Travel Find Thursday – Harpers Ferry, West Virginia

On our way from Maryland to Missouri we passed through a very small part of West Virginia on highway 340.  The steeple of a church across the river caught our eyes.

DIGITAL CAMERAGoogle map showed a road going to the town at the end of a bridge we would be going over.  The river was the Shenandoah River.  I was dawn, we thought…..what the heck, let’s take a little detour and drive to this little town on the other side of the river.  We were completely surprised and thrilled at what we found. 

DIGITAL CAMERADIGITAL CAMERAThe town was Harpers Ferry and it is historically famous.  The town was first settled in 1732.  This scenic little town is on a point where 2 famous rivers come together, The Potomac and Shenandoah Rivers.  In 1761 Robert Harper stared a ferry service across the Potomac River that would allow many travelers the ability to travel and settle further west.  Many of America’s famous people have been to Harpers Ferry, including Mark Twain. 

DIGITAL CAMERAGeorge Washington was here for the first time when he was 17 years old.  Thomas Jefferson was here in 1783. 

DIGITAL CAMERA DIGITAL CAMERAIn 1796 a national armory was built here .  The armory produced over 600,000 muskets, rifles and pistols. 

DIGITAL CAMERA DIGITAL CAMERALewis and Clark spent time here gathering supplies for their great trek to our west coast.

DIGITAL CAMERA DIGITAL CAMERAIn 1859 a man named John Brown raided the arsenal along with 21 others in order to help free black slaves.Robert E. Lee led a group of U.S. Marines to capture the group.  John Brown was captured, tried for treason and hung.  This raid helped start the Civil War.

DIGITAL CAMERA DIGITAL CAMERA DIGITAL CAMERA DIGITAL CAMERAKeep Scrolling to see more photos of our drive through town.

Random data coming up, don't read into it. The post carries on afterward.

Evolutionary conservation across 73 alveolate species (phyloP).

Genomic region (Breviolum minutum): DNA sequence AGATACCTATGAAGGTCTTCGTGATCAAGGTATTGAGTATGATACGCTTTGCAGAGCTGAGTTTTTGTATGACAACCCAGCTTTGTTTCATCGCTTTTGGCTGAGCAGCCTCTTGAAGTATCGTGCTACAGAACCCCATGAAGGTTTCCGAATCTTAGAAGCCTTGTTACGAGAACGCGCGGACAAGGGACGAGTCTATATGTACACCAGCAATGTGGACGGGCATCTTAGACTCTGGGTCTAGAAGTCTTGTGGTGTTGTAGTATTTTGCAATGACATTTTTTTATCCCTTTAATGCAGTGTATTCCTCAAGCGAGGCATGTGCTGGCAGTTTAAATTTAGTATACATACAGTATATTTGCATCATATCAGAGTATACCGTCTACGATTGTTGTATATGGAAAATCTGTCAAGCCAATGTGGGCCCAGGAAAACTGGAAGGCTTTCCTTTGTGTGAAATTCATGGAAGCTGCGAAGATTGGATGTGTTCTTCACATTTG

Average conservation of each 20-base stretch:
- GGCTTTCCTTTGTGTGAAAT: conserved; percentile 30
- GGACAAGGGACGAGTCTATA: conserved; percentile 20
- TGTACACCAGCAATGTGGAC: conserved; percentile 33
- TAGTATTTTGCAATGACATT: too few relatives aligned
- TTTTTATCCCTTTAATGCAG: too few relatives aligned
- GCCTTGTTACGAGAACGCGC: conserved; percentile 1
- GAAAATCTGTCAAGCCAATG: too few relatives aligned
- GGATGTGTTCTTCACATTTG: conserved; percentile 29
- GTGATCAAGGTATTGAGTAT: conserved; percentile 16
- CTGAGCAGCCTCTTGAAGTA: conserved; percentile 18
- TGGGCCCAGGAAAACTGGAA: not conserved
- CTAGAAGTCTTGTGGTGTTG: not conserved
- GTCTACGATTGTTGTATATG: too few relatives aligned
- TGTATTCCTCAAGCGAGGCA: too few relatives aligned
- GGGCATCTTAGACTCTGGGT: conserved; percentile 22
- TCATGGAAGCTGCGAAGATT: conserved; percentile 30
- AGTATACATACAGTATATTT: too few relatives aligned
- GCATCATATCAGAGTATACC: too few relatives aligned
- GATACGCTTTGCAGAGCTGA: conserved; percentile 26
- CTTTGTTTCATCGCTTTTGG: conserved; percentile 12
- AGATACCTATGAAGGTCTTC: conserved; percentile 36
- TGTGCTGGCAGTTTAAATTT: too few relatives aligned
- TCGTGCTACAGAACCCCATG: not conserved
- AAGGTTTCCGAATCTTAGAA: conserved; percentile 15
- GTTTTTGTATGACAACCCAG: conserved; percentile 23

13 thoughts on “Travel Find Thursday – Harpers Ferry, West Virginia”

  1. WONDERFUL post, Iris ! – absolutely fascinating stuff !!!! Feel free to post anything and everything about America of the 18th century, please ! 😀

  2. I heard about “Haper’s Ferry” before reading your post, but don’t remember where I heard about it. Most likely some novel or film. Anyway, the photos are really nice and the place seems very interesting. Beautiful area and I will now wonder for the rest of the day, why ‘Harper’s ferry’ rung a bell 🙂

  3. I recognize those two-way sets of stairs! 🙂
    Agree w other commenters, but I have a gripe. Iris, it is a punishable offense to mention Harper’s Ferry and John Brown without mentioning the song. Tsk! Double-Tsk! I’ll have to do it for you:

    “John Brown’s body lies a-moulderin’ in the grave,
    John Brown’s body lies a moulderin’ in the grave,
    John Brown’s body lies a moulderin’ in the grave,
    But his truth goes marchin’ on!”

    Actually, by now the moulderin’ is probably long past, and only bones left. Maybe “a-rattlin’ in the grave”?

    Brown was scary-certifiable, and got his black compatriots killed, but to me, he’s still a madman-slash-hero for what he was trying to accomplish.

  4. I tried to reply to this post yesterday, but I was already logged out of WP. Your photos of Harper’s Ferry are beautiful. It is such a great little bit of history, and it oozes with charm. Some detours are worth it 🙂

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